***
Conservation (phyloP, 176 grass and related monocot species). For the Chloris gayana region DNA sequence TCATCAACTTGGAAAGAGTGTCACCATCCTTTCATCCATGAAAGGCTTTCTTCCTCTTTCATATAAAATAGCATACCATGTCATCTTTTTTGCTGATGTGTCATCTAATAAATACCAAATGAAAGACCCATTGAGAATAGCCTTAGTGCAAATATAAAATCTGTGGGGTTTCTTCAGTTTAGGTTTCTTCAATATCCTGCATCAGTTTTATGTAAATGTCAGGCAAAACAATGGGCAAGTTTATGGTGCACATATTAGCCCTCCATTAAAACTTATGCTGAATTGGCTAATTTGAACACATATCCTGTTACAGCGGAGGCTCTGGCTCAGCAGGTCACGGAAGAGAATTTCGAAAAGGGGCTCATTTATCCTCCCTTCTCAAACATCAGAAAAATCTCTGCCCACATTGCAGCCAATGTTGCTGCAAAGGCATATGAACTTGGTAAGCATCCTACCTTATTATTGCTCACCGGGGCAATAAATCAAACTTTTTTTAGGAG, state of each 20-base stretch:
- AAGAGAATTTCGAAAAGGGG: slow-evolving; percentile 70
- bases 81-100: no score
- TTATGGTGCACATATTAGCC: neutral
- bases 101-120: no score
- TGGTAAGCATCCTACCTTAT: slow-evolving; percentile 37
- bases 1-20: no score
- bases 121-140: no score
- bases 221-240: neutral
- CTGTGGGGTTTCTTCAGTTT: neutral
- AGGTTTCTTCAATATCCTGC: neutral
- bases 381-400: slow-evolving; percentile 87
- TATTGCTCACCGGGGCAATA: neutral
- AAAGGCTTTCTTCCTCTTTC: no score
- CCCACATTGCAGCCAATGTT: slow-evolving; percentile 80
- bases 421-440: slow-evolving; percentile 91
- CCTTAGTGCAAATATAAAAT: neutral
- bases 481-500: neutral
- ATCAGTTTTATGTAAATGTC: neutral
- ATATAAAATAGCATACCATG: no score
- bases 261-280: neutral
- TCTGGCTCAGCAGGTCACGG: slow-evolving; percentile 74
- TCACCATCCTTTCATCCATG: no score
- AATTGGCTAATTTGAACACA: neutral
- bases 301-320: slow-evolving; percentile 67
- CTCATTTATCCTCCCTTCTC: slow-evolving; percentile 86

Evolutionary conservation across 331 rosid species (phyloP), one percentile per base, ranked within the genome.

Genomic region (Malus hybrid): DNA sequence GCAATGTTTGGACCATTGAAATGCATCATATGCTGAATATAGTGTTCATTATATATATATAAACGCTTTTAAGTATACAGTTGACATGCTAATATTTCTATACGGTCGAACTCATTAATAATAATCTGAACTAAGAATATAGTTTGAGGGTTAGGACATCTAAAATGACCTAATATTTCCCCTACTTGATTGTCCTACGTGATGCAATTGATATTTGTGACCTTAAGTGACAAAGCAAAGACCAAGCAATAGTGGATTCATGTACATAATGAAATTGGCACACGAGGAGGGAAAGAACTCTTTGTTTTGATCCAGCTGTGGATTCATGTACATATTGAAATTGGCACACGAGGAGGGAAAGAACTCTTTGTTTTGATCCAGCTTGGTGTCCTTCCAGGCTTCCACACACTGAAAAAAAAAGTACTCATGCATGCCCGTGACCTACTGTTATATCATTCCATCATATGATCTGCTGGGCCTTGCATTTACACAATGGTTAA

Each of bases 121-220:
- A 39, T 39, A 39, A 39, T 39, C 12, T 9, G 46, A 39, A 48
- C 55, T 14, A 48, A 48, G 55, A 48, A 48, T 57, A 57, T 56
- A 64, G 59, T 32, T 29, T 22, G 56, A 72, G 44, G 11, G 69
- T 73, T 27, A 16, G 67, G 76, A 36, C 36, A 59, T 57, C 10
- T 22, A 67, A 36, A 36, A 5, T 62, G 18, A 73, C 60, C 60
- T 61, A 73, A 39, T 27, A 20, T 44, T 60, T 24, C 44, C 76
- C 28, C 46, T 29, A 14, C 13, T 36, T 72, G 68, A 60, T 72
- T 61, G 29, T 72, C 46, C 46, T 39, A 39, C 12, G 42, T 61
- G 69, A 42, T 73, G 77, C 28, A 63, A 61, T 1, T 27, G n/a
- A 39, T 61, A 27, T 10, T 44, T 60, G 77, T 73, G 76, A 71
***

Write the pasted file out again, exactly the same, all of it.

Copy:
Conservation (phyloP, 176 grass and related monocot species). For the Chloris gayana region DNA sequence TCATCAACTTGGAAAGAGTGTCACCATCCTTTCATCCATGAAAGGCTTTCTTCCTCTTTCATATAAAATAGCATACCATGTCATCTTTTTTGCTGATGTGTCATCTAATAAATACCAAATGAAAGACCCATTGAGAATAGCCTTAGTGCAAATATAAAATCTGTGGGGTTTCTTCAGTTTAGGTTTCTTCAATATCCTGCATCAGTTTTATGTAAATGTCAGGCAAAACAATGGGCAAGTTTATGGTGCACATATTAGCCCTCCATTAAAACTTATGCTGAATTGGCTAATTTGAACACATATCCTGTTACAGCGGAGGCTCTGGCTCAGCAGGTCACGGAAGAGAATTTCGAAAAGGGGCTCATTTATCCTCCCTTCTCAAACATCAGAAAAATCTCTGCCCACATTGCAGCCAATGTTGCTGCAAAGGCATATGAACTTGGTAAGCATCCTACCTTATTATTGCTCACCGGGGCAATAAATCAAACTTTTTTTAGGAG, state of each 20-base stretch:
- AAGAGAATTTCGAAAAGGGG: slow-evolving; percentile 70
- bases 81-100: no score
- TTATGGTGCACATATTAGCC: neutral
- bases 101-120: no score
- TGGTAAGCATCCTACCTTAT: slow-evolving; percentile 37
- bases 1-20: no score
- bases 121-140: no score
- bases 221-240: neutral
- CTGTGGGGTTTCTTCAGTTT: neutral
- AGGTTTCTTCAATATCCTGC: neutral
- bases 381-400: slow-evolving; percentile 87
- TATTGCTCACCGGGGCAATA: neutral
- AAAGGCTTTCTTCCTCTTTC: no score
- CCCACATTGCAGCCAATGTT: slow-evolving; percentile 80
- bases 421-440: slow-evolving; percentile 91
- CCTTAGTGCAAATATAAAAT: neutral
- bases 481-500: neutral
- ATCAGTTTTATGTAAATGTC: neutral
- ATATAAAATAGCATACCATG: no score
- bases 261-280: neutral
- TCTGGCTCAGCAGGTCACGG: slow-evolving; percentile 74
- TCACCATCCTTTCATCCATG: no score
- AATTGGCTAATTTGAACACA: neutral
- bases 301-320: slow-evolving; percentile 67
- CTCATTTATCCTCCCTTCTC: slow-evolving; percentile 86

Evolutionary conservation across 331 rosid species (phyloP), one percentile per base, ranked within the genome.

Genomic region (Malus hybrid): DNA sequence GCAATGTTTGGACCATTGAAATGCATCATATGCTGAATATAGTGTTCATTATATATATATAAACGCTTTTAAGTATACAGTTGACATGCTAATATTTCTATACGGTCGAACTCATTAATAATAATCTGAACTAAGAATATAGTTTGAGGGTTAGGACATCTAAAATGACCTAATATTTCCCCTACTTGATTGTCCTACGTGATGCAATTGATATTTGTGACCTTAAGTGACAAAGCAAAGACCAAGCAATAGTGGATTCATGTACATAATGAAATTGGCACACGAGGAGGGAAAGAACTCTTTGTTTTGATCCAGCTGTGGATTCATGTACATATTGAAATTGGCACACGAGGAGGGAAAGAACTCTTTGTTTTGATCCAGCTTGGTGTCCTTCCAGGCTTCCACACACTGAAAAAAAAAGTACTCATGCATGCCCGTGACCTACTGTTATATCATTCCATCATATGATCTGCTGGGCCTTGCATTTACACAATGGTTAA

Each of bases 121-220:
- A 39, T 39, A 39, A 39, T 39, C 12, T 9, G 46, A 39, A 48
- C 55, T 14, A 48, A 48, G 55, A 48, A 48, T 57, A 57, T 56
- A 64, G 59, T 32, T 29, T 22, G 56, A 72, G 44, G 11, G 69
- T 73, T 27, A 16, G 67, G 76, A 36, C 36, A 59, T 57, C 10
- T 22, A 67, A 36, A 36, A 5, T 62, G 18, A 73, C 60, C 60
- T 61, A 73, A 39, T 27, A 20, T 44, T 60, T 24, C 44, C 76
- C 28, C 46, T 29, A 14, C 13, T 36, T 72, G 68, A 60, T 72
- T 61, G 29, T 72, C 46, C 46, T 39, A 39, C 12, G 42, T 61
- G 69, A 42, T 73, G 77, C 28, A 63, A 61, T 1, T 27, G n/a
- A 39, T 61, A 27, T 10, T 44, T 60, G 77, T 73, G 76, A 71